Falling unannounced into the city and armed only with a map from a hundred years ago, I set off, hoping to find in the city’s physical form clues to the origins of my own preferences and limitations. At the head of the rose angle, on stone plinths still bearing the stumps of railings long since stripped to avenge a jilted member of parliament, I found smart new metal attachments commemorating some now half-forgotten inhabitants of a virtual space whence we are lured during our leisure time into the work of levelling our imaginations so that the designers of this imaginary place may dine out on the fortunes they make from us.
Looking around for the celebrants of this display, I saw an ancient avenue flanked with standing stones at whose head, which the map told me was the place of Airlie Lodge, was now a great mirror catching the winter solstice sun. Its light seared the place like a shining brass eye, that through its enquirer’s gaze sought to claim all that fell within its sight.
Wanting to escape, I looked again at the map and saw marked behind the house on Union Mount, something labelled “Jet d’Eau“.
The switch to french whetting my curiosity, I made my way there in hope of seeing this great fountain. Instead, I found a quadrangle laid out in planted beds arranged around a sundial and surrounded by university buildings. The place seemed contrived to evoke a particular ideal of a university: that of an Edwardian college built around the secret walled garden of a 17th century aristocratic country house.
However, windows overlooking the garden led to offices where frustration and chaos seemed to hold sway.
High up, and inconspicuously positioned on a building containing ’Toxic Material’, there was a small plaque identifying this place as the ‘Geddes Quadrangle’.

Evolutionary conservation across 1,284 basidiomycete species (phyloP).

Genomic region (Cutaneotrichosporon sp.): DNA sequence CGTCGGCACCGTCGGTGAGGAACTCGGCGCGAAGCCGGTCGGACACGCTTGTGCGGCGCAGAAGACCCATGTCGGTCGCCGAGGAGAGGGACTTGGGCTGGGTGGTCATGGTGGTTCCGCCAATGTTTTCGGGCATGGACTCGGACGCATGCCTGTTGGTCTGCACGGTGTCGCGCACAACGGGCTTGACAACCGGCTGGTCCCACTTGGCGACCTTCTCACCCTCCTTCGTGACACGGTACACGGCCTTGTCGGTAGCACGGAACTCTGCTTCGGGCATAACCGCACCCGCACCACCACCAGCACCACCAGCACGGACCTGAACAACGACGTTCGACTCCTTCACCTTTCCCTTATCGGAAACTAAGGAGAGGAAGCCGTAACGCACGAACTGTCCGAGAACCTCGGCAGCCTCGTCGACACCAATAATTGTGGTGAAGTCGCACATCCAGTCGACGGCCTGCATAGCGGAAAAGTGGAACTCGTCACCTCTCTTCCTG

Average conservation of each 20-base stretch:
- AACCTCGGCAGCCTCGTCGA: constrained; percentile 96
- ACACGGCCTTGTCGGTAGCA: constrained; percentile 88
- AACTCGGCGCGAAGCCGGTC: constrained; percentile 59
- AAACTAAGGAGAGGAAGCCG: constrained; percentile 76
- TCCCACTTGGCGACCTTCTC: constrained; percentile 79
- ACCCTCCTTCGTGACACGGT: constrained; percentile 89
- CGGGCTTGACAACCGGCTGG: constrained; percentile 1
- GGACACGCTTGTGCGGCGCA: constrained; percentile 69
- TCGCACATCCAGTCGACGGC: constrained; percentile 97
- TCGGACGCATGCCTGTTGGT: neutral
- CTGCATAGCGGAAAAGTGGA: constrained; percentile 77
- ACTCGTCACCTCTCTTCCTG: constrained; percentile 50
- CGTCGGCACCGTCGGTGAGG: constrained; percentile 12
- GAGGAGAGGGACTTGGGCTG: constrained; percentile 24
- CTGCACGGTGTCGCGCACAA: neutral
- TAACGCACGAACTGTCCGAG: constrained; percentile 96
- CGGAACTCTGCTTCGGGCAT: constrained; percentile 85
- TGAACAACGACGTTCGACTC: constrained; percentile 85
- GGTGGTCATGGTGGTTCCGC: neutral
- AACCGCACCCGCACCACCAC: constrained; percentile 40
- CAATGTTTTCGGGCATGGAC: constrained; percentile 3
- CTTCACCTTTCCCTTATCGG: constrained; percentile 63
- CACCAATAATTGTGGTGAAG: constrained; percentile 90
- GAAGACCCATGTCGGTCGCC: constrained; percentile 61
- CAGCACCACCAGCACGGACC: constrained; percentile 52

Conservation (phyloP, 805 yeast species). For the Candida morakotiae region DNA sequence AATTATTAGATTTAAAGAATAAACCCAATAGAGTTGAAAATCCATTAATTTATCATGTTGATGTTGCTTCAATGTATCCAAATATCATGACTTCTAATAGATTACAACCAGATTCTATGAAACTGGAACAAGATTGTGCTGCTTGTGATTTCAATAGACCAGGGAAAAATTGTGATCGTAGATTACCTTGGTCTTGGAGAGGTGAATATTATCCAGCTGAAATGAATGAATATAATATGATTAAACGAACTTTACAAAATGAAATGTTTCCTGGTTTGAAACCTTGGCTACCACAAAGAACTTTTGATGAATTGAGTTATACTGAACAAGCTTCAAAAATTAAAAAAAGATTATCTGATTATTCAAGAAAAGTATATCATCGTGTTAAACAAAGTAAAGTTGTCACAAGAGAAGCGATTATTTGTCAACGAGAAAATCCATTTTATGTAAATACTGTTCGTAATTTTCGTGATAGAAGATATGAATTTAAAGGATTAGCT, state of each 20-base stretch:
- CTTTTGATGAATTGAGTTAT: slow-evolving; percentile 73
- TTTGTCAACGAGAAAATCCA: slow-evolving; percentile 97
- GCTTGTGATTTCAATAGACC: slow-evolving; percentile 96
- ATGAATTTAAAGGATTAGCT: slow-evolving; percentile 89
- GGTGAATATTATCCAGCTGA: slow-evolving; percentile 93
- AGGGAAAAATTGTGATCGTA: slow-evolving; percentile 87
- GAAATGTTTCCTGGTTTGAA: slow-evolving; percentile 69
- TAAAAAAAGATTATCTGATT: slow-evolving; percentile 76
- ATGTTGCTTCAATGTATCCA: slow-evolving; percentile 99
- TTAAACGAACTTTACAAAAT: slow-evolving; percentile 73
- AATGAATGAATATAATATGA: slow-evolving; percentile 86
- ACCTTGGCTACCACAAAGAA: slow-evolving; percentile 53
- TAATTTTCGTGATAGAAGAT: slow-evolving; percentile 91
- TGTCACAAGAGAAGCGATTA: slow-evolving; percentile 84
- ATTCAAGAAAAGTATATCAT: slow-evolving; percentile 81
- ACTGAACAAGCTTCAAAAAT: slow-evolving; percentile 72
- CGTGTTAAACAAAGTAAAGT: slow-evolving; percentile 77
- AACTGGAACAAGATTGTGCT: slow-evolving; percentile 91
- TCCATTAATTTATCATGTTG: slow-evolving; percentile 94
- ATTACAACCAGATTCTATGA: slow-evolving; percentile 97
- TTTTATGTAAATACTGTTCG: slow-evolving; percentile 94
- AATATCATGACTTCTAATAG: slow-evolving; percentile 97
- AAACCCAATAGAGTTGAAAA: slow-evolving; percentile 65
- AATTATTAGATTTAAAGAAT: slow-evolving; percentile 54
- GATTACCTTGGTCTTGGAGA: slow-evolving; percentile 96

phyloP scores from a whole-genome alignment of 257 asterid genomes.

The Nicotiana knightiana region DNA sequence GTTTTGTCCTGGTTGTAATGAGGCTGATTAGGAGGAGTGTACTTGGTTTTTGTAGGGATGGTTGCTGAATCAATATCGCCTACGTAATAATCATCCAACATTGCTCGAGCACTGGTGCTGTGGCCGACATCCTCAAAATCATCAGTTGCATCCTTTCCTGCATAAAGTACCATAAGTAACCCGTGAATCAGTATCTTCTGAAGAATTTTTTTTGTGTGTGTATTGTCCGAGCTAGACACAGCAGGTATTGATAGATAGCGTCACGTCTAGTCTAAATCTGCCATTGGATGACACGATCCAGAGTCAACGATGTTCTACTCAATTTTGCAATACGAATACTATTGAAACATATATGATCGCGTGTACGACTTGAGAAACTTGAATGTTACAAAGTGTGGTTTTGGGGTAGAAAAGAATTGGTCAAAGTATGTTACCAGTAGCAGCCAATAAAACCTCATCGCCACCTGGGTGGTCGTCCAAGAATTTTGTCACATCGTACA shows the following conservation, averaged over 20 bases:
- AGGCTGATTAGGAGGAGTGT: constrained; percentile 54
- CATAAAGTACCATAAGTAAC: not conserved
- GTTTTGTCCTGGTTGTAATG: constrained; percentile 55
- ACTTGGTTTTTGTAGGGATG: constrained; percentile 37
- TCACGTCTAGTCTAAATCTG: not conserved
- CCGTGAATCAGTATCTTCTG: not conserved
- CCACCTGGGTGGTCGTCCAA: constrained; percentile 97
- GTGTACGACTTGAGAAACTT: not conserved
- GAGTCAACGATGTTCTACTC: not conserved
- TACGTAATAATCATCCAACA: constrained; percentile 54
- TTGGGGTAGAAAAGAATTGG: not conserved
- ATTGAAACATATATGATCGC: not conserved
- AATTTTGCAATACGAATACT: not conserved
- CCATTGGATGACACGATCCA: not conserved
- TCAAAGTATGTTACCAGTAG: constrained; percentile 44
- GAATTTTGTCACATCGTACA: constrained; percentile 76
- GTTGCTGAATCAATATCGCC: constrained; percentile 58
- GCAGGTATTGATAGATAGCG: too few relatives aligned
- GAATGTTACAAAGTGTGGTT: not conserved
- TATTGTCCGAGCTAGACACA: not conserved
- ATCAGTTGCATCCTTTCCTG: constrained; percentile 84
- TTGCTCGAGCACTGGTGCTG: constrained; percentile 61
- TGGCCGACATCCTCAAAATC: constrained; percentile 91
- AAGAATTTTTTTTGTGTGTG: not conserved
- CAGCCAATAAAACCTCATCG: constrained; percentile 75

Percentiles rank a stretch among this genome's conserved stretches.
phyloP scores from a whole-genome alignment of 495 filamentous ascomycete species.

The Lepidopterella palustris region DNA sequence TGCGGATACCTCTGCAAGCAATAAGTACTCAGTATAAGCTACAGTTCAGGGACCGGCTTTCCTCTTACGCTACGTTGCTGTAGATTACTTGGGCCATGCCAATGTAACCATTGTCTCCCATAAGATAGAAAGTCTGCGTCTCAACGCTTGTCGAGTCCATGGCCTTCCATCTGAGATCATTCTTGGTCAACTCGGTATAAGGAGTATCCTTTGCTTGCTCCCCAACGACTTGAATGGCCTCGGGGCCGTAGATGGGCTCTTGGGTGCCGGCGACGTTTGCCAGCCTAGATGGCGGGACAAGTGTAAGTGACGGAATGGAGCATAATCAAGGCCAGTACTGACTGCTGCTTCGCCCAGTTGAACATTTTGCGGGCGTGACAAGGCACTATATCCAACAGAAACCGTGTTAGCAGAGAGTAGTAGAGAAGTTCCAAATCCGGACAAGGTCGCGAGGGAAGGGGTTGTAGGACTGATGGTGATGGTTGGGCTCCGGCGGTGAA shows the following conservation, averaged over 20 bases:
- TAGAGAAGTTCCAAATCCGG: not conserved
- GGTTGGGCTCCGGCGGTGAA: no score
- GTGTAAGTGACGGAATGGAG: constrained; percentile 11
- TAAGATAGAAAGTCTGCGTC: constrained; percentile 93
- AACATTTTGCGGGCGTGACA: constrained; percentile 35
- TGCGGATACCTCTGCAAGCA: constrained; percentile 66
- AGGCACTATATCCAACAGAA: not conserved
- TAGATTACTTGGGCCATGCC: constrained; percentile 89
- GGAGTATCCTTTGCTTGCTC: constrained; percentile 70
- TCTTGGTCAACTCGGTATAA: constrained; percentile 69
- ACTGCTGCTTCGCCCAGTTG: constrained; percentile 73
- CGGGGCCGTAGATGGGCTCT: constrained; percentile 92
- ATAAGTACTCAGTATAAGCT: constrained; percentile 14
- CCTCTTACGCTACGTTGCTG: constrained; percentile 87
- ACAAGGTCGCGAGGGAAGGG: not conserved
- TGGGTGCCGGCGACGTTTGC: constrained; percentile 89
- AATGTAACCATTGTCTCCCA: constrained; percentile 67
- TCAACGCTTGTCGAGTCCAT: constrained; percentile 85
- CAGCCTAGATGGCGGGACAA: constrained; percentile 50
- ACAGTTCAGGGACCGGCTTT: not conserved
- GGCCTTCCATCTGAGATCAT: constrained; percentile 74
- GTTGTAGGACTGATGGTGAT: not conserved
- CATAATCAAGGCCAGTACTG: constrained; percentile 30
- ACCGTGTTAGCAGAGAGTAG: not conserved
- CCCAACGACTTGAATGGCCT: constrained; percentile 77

Although he held university positions, Patrick Geddes cared little for formal teaching, preferring field observation and practical intervention. More “adiscliplinary” than merely interdisciplinary in his approach to study, he romped through botany, theoretical biology (his published books include one on the evolution of sex), sociology and economics. Geddes was certainly en evolutionist, but one who drew on Herbert Spencer as much as Charles Darwin. He did not necessarily equate evolution with natural selection and may even have been open to vitalist notions through his correspondence with Henri Bergson. For Geddes, evolution was not so much a matter of “survival of the fittest”, but of finding ways of living together:
it is much for our pure natural history to see no longer struggle, but love, as ‘creation’s final law’
Geddes’ urban regeneration schemes relied on, and were shaped around, the people and resources available locally. Theory was a tool to be used by the particular people of a particular place in their particular work, not a scheme to be imposed by powerful outsiders. With his insistence on broad theoretical syntheses (“thinking global”) together with focus on the contingencies of place, work and folk (“acting local”), there is a distinctly anarchist strand in Geddes’ thought. Architect and town planner Patrick Abercrombie described his visit to the ‘Cities’ exhibition that Geddes presented in 1910 as follows:
Perhaps this commemoration of Geddes could be a new “Jet d’Eau” whose anarchist water would irrigate its surroundings as it fell?
To be continued…
This post is Part One of a Series.